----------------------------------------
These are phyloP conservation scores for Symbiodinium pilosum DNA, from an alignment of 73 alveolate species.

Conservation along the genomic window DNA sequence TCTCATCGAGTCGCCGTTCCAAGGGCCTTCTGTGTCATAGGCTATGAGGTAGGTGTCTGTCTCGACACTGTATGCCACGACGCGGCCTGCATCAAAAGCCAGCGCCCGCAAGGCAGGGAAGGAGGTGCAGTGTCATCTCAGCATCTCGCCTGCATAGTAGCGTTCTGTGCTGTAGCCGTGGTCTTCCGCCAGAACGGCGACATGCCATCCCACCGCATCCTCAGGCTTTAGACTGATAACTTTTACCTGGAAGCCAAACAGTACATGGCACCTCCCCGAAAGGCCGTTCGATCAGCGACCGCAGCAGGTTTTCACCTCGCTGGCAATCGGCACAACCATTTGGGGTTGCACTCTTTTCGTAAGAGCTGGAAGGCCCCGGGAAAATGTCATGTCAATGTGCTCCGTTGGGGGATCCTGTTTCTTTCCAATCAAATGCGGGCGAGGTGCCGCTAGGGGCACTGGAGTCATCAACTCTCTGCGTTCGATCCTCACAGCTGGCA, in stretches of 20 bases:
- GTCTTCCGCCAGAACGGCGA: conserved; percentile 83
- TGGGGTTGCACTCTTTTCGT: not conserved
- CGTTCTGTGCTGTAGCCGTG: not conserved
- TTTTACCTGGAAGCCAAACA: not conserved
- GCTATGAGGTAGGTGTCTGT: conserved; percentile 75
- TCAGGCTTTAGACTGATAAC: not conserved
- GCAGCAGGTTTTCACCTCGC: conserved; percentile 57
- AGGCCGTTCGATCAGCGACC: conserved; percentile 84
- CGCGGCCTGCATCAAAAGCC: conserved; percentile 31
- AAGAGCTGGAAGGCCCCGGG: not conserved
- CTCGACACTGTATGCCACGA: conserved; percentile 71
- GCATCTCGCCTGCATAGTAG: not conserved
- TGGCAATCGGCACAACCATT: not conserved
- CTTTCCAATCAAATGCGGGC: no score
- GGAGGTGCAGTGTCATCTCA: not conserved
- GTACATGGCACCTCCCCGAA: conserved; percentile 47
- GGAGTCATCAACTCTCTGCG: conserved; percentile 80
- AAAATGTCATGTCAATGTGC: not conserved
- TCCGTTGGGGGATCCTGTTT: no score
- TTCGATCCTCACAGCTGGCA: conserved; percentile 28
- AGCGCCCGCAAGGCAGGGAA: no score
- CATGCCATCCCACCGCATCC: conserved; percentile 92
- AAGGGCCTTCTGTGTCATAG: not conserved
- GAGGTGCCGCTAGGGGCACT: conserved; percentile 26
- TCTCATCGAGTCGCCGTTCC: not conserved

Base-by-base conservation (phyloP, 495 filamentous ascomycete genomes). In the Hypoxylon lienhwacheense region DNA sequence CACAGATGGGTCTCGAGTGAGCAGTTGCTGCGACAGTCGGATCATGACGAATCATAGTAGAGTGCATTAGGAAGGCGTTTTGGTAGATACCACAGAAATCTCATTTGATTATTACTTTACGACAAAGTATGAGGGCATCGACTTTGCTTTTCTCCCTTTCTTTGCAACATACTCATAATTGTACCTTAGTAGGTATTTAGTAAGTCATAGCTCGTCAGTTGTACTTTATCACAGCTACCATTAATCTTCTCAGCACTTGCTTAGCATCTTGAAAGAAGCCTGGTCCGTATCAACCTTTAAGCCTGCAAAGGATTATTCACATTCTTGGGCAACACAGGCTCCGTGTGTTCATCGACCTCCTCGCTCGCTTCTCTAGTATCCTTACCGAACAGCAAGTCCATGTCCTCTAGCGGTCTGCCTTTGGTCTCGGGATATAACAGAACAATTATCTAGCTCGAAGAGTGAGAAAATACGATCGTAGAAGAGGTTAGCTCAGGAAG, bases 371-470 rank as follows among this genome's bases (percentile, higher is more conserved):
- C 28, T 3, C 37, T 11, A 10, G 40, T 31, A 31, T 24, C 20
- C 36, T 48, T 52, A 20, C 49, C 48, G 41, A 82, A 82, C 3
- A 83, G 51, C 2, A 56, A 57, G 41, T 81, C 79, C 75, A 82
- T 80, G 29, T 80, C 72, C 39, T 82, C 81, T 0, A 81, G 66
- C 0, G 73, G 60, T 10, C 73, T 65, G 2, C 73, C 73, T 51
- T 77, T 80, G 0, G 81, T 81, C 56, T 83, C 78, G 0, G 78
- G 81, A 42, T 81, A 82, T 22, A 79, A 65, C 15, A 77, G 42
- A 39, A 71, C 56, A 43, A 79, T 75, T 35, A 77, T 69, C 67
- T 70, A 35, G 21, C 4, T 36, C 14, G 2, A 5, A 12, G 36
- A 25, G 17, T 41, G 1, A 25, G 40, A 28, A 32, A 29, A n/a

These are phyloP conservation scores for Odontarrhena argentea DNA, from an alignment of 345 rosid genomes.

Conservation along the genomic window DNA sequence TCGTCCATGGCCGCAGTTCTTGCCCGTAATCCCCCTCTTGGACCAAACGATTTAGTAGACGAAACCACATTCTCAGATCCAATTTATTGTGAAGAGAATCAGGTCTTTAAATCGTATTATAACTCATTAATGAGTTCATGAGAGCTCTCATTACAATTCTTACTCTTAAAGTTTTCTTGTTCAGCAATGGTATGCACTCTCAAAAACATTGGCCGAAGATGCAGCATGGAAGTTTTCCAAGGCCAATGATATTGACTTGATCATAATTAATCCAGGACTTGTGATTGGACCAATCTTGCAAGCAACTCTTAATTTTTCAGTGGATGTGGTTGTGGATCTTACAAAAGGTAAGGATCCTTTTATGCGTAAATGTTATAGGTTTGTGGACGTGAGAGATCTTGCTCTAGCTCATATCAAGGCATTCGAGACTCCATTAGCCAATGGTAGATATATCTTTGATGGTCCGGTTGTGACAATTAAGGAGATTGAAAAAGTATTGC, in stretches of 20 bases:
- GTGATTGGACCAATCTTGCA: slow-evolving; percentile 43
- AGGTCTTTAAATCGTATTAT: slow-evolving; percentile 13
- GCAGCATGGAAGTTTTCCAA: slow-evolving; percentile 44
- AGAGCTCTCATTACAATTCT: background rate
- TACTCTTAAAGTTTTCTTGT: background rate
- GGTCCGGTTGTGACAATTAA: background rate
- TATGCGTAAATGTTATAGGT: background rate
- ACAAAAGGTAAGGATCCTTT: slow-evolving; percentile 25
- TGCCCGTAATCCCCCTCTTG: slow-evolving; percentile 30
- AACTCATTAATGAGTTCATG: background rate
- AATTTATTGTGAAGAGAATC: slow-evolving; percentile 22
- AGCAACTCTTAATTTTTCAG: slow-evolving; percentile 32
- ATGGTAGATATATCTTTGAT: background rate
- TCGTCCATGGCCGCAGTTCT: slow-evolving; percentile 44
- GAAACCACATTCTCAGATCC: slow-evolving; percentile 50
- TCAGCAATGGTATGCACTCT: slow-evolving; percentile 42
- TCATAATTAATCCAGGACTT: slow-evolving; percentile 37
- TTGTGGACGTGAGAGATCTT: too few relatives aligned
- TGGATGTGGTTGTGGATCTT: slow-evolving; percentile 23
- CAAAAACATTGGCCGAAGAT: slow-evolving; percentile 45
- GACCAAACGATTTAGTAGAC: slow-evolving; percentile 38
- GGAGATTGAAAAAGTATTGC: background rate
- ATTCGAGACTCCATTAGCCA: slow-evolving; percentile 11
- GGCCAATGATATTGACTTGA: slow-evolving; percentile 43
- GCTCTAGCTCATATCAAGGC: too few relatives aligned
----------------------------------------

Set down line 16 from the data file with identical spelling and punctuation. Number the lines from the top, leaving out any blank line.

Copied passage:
- CTTTCCAATCAAATGCGGGC: no score